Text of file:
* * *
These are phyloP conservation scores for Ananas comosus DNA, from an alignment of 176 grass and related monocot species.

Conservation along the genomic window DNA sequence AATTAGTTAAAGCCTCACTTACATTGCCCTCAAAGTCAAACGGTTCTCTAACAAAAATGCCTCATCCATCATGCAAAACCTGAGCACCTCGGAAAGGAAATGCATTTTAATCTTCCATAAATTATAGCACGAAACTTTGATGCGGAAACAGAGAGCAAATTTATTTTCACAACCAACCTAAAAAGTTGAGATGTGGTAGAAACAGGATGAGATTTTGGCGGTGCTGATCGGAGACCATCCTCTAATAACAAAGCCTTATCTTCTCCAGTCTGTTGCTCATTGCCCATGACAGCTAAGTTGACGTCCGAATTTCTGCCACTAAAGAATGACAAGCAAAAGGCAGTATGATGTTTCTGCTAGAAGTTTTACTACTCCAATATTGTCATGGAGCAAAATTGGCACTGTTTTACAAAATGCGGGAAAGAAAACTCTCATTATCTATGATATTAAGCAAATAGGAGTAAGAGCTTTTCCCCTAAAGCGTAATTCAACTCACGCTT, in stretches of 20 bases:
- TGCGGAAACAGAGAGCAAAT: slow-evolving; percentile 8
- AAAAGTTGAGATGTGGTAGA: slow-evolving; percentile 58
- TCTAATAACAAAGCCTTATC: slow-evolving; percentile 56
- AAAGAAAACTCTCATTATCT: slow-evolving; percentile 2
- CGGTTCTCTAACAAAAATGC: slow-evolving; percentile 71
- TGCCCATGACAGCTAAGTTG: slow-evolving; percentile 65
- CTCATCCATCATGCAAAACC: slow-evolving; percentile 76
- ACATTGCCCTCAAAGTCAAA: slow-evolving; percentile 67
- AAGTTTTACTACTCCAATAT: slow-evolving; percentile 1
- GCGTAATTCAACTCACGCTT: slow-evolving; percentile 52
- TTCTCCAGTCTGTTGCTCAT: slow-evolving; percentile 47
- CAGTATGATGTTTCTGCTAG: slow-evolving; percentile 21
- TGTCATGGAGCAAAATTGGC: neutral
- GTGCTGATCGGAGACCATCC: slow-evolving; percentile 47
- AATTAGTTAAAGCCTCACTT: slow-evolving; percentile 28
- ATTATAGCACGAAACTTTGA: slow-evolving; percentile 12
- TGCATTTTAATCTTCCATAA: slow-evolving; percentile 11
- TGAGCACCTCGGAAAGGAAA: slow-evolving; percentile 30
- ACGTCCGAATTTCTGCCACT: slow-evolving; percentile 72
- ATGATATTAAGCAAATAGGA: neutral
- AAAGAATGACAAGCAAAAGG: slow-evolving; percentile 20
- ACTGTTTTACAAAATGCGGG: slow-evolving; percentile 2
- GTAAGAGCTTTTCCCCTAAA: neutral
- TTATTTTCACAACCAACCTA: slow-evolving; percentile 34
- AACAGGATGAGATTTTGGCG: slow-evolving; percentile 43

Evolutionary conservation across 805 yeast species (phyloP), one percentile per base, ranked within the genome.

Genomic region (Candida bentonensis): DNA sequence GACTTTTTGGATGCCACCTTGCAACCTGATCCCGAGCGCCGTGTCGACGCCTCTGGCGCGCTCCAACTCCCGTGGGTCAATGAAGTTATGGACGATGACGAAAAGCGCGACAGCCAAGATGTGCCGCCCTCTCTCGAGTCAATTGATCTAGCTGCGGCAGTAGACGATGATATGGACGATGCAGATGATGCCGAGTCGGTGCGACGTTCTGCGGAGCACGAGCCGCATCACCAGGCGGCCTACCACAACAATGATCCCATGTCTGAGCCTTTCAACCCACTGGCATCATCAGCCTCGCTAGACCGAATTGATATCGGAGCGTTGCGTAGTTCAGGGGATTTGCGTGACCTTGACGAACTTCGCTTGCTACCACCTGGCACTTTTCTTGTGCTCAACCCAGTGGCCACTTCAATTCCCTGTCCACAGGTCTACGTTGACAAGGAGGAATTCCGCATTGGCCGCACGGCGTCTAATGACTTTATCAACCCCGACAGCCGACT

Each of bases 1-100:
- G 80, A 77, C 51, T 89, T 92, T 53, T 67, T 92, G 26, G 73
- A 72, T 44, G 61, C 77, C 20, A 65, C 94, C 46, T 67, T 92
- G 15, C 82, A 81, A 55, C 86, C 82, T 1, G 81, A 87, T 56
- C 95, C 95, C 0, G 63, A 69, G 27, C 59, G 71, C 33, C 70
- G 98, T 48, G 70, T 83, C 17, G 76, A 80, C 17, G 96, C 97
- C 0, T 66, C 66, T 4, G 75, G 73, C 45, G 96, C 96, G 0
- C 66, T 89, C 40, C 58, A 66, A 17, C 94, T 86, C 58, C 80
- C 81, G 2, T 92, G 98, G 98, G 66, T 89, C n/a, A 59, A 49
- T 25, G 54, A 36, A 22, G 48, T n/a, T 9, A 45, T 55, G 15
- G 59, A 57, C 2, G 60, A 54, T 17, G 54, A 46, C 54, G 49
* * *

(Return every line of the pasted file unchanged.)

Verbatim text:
These are phyloP conservation scores for Ananas comosus DNA, from an alignment of 176 grass and related monocot species.

Conservation along the genomic window DNA sequence AATTAGTTAAAGCCTCACTTACATTGCCCTCAAAGTCAAACGGTTCTCTAACAAAAATGCCTCATCCATCATGCAAAACCTGAGCACCTCGGAAAGGAAATGCATTTTAATCTTCCATAAATTATAGCACGAAACTTTGATGCGGAAACAGAGAGCAAATTTATTTTCACAACCAACCTAAAAAGTTGAGATGTGGTAGAAACAGGATGAGATTTTGGCGGTGCTGATCGGAGACCATCCTCTAATAACAAAGCCTTATCTTCTCCAGTCTGTTGCTCATTGCCCATGACAGCTAAGTTGACGTCCGAATTTCTGCCACTAAAGAATGACAAGCAAAAGGCAGTATGATGTTTCTGCTAGAAGTTTTACTACTCCAATATTGTCATGGAGCAAAATTGGCACTGTTTTACAAAATGCGGGAAAGAAAACTCTCATTATCTATGATATTAAGCAAATAGGAGTAAGAGCTTTTCCCCTAAAGCGTAATTCAACTCACGCTT, in stretches of 20 bases:
- TGCGGAAACAGAGAGCAAAT: slow-evolving; percentile 8
- AAAAGTTGAGATGTGGTAGA: slow-evolving; percentile 58
- TCTAATAACAAAGCCTTATC: slow-evolving; percentile 56
- AAAGAAAACTCTCATTATCT: slow-evolving; percentile 2
- CGGTTCTCTAACAAAAATGC: slow-evolving; percentile 71
- TGCCCATGACAGCTAAGTTG: slow-evolving; percentile 65
- CTCATCCATCATGCAAAACC: slow-evolving; percentile 76
- ACATTGCCCTCAAAGTCAAA: slow-evolving; percentile 67
- AAGTTTTACTACTCCAATAT: slow-evolving; percentile 1
- GCGTAATTCAACTCACGCTT: slow-evolving; percentile 52
- TTCTCCAGTCTGTTGCTCAT: slow-evolving; percentile 47
- CAGTATGATGTTTCTGCTAG: slow-evolving; percentile 21
- TGTCATGGAGCAAAATTGGC: neutral
- GTGCTGATCGGAGACCATCC: slow-evolving; percentile 47
- AATTAGTTAAAGCCTCACTT: slow-evolving; percentile 28
- ATTATAGCACGAAACTTTGA: slow-evolving; percentile 12
- TGCATTTTAATCTTCCATAA: slow-evolving; percentile 11
- TGAGCACCTCGGAAAGGAAA: slow-evolving; percentile 30
- ACGTCCGAATTTCTGCCACT: slow-evolving; percentile 72
- ATGATATTAAGCAAATAGGA: neutral
- AAAGAATGACAAGCAAAAGG: slow-evolving; percentile 20
- ACTGTTTTACAAAATGCGGG: slow-evolving; percentile 2
- GTAAGAGCTTTTCCCCTAAA: neutral
- TTATTTTCACAACCAACCTA: slow-evolving; percentile 34
- AACAGGATGAGATTTTGGCG: slow-evolving; percentile 43

Evolutionary conservation across 805 yeast species (phyloP), one percentile per base, ranked within the genome.

Genomic region (Candida bentonensis): DNA sequence GACTTTTTGGATGCCACCTTGCAACCTGATCCCGAGCGCCGTGTCGACGCCTCTGGCGCGCTCCAACTCCCGTGGGTCAATGAAGTTATGGACGATGACGAAAAGCGCGACAGCCAAGATGTGCCGCCCTCTCTCGAGTCAATTGATCTAGCTGCGGCAGTAGACGATGATATGGACGATGCAGATGATGCCGAGTCGGTGCGACGTTCTGCGGAGCACGAGCCGCATCACCAGGCGGCCTACCACAACAATGATCCCATGTCTGAGCCTTTCAACCCACTGGCATCATCAGCCTCGCTAGACCGAATTGATATCGGAGCGTTGCGTAGTTCAGGGGATTTGCGTGACCTTGACGAACTTCGCTTGCTACCACCTGGCACTTTTCTTGTGCTCAACCCAGTGGCCACTTCAATTCCCTGTCCACAGGTCTACGTTGACAAGGAGGAATTCCGCATTGGCCGCACGGCGTCTAATGACTTTATCAACCCCGACAGCCGACT

Each of bases 1-100:
- G 80, A 77, C 51, T 89, T 92, T 53, T 67, T 92, G 26, G 73
- A 72, T 44, G 61, C 77, C 20, A 65, C 94, C 46, T 67, T 92
- G 15, C 82, A 81, A 55, C 86, C 82, T 1, G 81, A 87, T 56
- C 95, C 95, C 0, G 63, A 69, G 27, C 59, G 71, C 33, C 70
- G 98, T 48, G 70, T 83, C 17, G 76, A 80, C 17, G 96, C 97
- C 0, T 66, C 66, T 4, G 75, G 73, C 45, G 96, C 96, G 0
- C 66, T 89, C 40, C 58, A 66, A 17, C 94, T 86, C 58, C 80
- C 81, G 2, T 92, G 98, G 98, G 66, T 89, C n/a, A 59, A 49
- T 25, G 54, A 36, A 22, G 48, T n/a, T 9, A 45, T 55, G 15
- G 59, A 57, C 2, G 60, A 54, T 17, G 54, A 46, C 54, G 49